FIG. 4 is an enlarged fragmentary perspective view of the sleeve member which forms a part of my invention;
FIG. 5 is an enlarged fragmentary perspective view showing the assembly of the handle portion, sleeve member and inner tube;
FIG. 6 is an enlarged section taken on line 6 6 of FIG. 2; and
FIG. 7 is an enlarged section taken on line 7 7 of FIG. 6.
Referring now to the drawings, and more particularly to FIGS. 1 and 2, there is shown generally at 10 an abdominal suction tube constructed in accordance with the instant invention. The tube or unit 10 comprises three parts, namely, a handle portion 12, a sleeve member 14, and an inner tube 16. All of these parts are preferably constructed of a molded plastic, it being understood that any suitable inert, nontoxic plastic having suflicient rigidity and strength may be used.
As will be seen most clearly in FIGS. 2 and 3, handle portion 12 is of tubular configuration having an open end 18 at one extremity and a reduced integral tubular extension 20 at its other extremity. The extension 20 terminates in an integral enlarged portion 22 having peripheral corrugations 24 extending therearound, the purpose of which will hereinafter become apparent. As will be seen most clearly in FIG. 3, handle portion 12 is provided with an internal shoulder 26 which is adapted to snugly and iixedly receive the inner tube 16. Thus, it will be seen that the bore 28 of tubular extension 20 is in communication and in alignment with the bore 30 of inner tube 16 when the latter is fixedly secured against shoulder 26 in handle portion 12. As will be seen most clearly in FIGS. l and 2, handle portion 12, is provided with an elongated slot 32 from which laterally extend a spaced pair of diverging openings 34 and 36. Note that the slot 36 extends all the way to the end 18 of handle portion 12. For easier and more positive gripping, a substantial portion of the outer surface of handle portion 12 is knurled or otherwise roughened, as at 38.
As previously explained, inner tube 16 is secured against reduced shoulder 26 in the handle portion 12, thus dening an annular channel 40 located between the outer surface of inner tube 16 and the inner surface of handle portion 12. The annular channel 40 is adapted to slidably receive therein the sleeve member 14, it being noted in FIG. 3 that the sleeve member makes a snug sliding fit within handle portion 12, it further being noted that the inner diameter of sleeve member 14 is larger than the outer diameter of inner tube 16 so as to provide an annular space 42 therebetween. Sleeve member 14 is provided with a pair of spaced upwardly extending lugs 44, 46, the spacing between said lugs being equal to the spacing between the aforedescribed openings 34, 36. The Width of the lugs 44, 46 is just slightly greater than the cross dimension of the divergent ends of openings 34 and 36, whereupon when the lugs are engaged in said slots, as illustrated in FIG. 1, they will be releasably maintained in said position due to the interference fit which they make with the divergent ends of the openings. When the parts are in the position illustrated in FIG. l, i.e., lug 44 is engaged in opening 34 and lug 46 is engaged in opening 46, it will be seen that the free end 48 of inner tube 16 extends outwardly beyond the adjacent free end 50 of sleeve member 14. The terminal end 50 of sleeve member 14 is provided with an opening 52 through which inner tube 16 may extend, as illustrated in FIG. l. Inner tube 16 is in turn provided with an opening 54 at end 48 (FIG. 6) and is likewise provided with a pair of diametrically opposed openings 56 located adjacent to but spaced from the end 48. As will be seen clearly in FIGS. 1 and 2, sleeve member 14 is provided with a plurality of openings'SS extending around the entire periphery of the member 14 for a substantial distance from the end 50 thereof. It will be seen that the openings 58 provide communication to annular space 42. In order to keep inner tube 16 properly centered within sleeve member 14, a plurality of inwardly extending ribs 60 are provided integral with the inner surface of sleeve member 14, it being noted that said ribs converge toward opening 52 in order to properly guide inner tube 16 therethrough when the unit is in the position illustrated in FIG. 1.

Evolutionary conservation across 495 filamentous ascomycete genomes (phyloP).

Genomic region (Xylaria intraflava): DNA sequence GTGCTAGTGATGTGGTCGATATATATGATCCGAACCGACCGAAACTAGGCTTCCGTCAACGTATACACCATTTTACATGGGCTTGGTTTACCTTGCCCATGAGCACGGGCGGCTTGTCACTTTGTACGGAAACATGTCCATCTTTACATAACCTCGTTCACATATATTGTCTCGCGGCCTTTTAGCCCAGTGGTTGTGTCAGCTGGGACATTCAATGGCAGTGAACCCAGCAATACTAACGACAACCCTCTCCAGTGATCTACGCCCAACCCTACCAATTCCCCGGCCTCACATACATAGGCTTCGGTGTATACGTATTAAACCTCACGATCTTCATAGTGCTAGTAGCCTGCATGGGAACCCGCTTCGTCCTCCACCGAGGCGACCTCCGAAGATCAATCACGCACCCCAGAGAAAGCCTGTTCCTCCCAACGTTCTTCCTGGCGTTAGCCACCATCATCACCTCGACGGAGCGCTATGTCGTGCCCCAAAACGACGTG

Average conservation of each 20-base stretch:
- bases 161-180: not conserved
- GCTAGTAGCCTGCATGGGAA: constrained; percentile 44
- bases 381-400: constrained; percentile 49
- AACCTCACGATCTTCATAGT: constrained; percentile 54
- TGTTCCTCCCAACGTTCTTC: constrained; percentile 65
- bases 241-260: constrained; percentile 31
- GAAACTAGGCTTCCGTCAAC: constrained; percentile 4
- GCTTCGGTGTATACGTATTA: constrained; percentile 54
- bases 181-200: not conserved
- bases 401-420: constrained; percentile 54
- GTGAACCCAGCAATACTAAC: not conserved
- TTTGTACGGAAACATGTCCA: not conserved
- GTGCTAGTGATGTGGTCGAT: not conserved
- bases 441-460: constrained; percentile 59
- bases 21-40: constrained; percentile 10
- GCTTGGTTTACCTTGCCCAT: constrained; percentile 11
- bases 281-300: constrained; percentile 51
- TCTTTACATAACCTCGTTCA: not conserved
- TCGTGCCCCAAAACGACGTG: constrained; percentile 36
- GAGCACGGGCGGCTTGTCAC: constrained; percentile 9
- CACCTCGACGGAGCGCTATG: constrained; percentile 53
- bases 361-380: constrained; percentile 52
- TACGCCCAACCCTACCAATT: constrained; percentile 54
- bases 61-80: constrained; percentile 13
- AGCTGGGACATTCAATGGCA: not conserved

In FIG. 2, the sleeve member 14 has been moved so that lug 44 is engaged in notch or opening 36, thus extending the sleeve member 14 with respect to handle portion 12 so that inner tube 16 is no longer exposed. It will be understood that this is the gross suctioning position of the device, whereas FIG. 1 illustrates the fine suctioning `position of the unit 10.
Since the slot 32 extends all the way to end 18 of handle portion 12, sleeve member 14 may be easily assembled or disassembled, since it is simply necessary to rotate the sleeve member until the lugs 44 and 46 are aligned with slot 32, whereupon the sleeve member may then be easily removed. Obviously, assembly of the parts is easily accomplished by the reverse procedure.
Suction is applied to the unit by any suitable means (not shown), and in this connection, a flexible tubing 62 may be forceably engaged over the enlarged end portion 22, it being understood that the peripheral convolutions 24 will help maintain the tubing 62 in tight assembly with the portion 22, thus lessening the likelihood of inadvertent detachment of the tubing 62 from unit 10.